Intern Student shocked concerning the facts behind travel insurance

by Paul Godin

In the summer vacation, in between the 3rd and 4th year of my honours marketing degree, I was afforded the chance to work in the marketing department of a major insurance corporation.

This was a summer internship to provide me with handy work experience and the chance to put marketing theory into action.

Upon my first day induction I was told that I might be working on the promotion of an insurance policy. I would review the complete marketing package.

I would be reviewing the pricing method, the product itself, the communication strategy and the sales channels the cover was distributed.

On the 1st morning I had a meeting with the marketing director who gave me an outline of the marketing and sales performance of the product, where it was in the marketing and what the aspiration of the product were.

Next I met up with the senior marketing manager who briefed me on the finer details of the policy. I got given all the marketing documentation and has 6 weeks to study the policy and come back with a favored strategy.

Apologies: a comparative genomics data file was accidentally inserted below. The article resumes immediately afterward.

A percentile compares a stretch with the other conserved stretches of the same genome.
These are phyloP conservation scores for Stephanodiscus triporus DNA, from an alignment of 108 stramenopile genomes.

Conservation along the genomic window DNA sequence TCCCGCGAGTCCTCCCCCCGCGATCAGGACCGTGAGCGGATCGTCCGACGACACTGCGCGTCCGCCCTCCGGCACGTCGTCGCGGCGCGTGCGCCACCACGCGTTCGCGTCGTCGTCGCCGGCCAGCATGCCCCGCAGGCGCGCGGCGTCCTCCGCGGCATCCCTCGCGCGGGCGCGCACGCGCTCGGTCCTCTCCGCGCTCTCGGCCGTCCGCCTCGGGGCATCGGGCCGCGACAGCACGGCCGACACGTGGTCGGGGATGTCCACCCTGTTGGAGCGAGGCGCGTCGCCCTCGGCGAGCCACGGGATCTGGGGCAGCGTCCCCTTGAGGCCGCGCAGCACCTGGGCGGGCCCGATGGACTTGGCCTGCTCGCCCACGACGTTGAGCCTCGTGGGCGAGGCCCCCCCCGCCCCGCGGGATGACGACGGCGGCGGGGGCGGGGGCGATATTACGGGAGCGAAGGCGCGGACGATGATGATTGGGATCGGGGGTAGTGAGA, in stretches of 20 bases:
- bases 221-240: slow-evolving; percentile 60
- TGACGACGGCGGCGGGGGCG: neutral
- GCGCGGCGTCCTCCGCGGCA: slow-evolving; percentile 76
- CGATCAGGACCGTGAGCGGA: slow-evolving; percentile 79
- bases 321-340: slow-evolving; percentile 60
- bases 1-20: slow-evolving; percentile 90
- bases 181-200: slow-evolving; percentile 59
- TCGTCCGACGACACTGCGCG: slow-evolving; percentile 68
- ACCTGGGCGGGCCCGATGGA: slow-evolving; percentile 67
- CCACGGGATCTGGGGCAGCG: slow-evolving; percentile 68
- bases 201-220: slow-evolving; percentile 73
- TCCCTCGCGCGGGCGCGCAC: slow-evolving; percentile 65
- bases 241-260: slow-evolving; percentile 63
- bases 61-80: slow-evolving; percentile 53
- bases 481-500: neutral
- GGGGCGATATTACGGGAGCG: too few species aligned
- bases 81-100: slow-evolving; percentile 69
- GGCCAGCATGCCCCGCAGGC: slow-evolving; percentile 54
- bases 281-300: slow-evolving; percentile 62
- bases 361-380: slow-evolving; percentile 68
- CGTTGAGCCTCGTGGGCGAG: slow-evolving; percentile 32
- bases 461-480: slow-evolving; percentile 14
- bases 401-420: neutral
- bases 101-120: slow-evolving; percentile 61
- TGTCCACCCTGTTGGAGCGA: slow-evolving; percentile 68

I went about spending the following 2 weeks chatting with the tele-marketing team who promoted the policy. I listened in on sales call they received. I visited their retail branches. I reviewed in the in-store communication and had a meeting with customer facing staff who sold this policy along with competing plans.

Then I had a week vacation off and actually got a student travel insurance from the company.

Upon my return from holiday, I set about pitching my recommendations. This work took another couple of weeks. I rebounded concepts and ideas off the senior marketing executive and then I was ready to present.

Frightened as hell, I presented during my final internship week. I received positive criticism and I was generally of the same train of thought as the senior marketing people.

There was one serious issue that policy holders had with the insurance policy that was constraining sales. But the insurance company skirted round the issue in their legal terms and conditions.

At lunch, I walked past the CEO of the company who asserted he enjoyed my presentation. He said he was pleased I was able to fall upon the issue with the terms and conditions. Then told me that there was no need to worry, as his firm would never pay compensation on the policy.

This startled me. Actually it left such a bad taste in my mouth I vowed never to work in insurance marketing.

I've always been suspicious about the whole industry yet happy I had this lesson so early in my early career as it led me on a trail that allows me sleep after dark.

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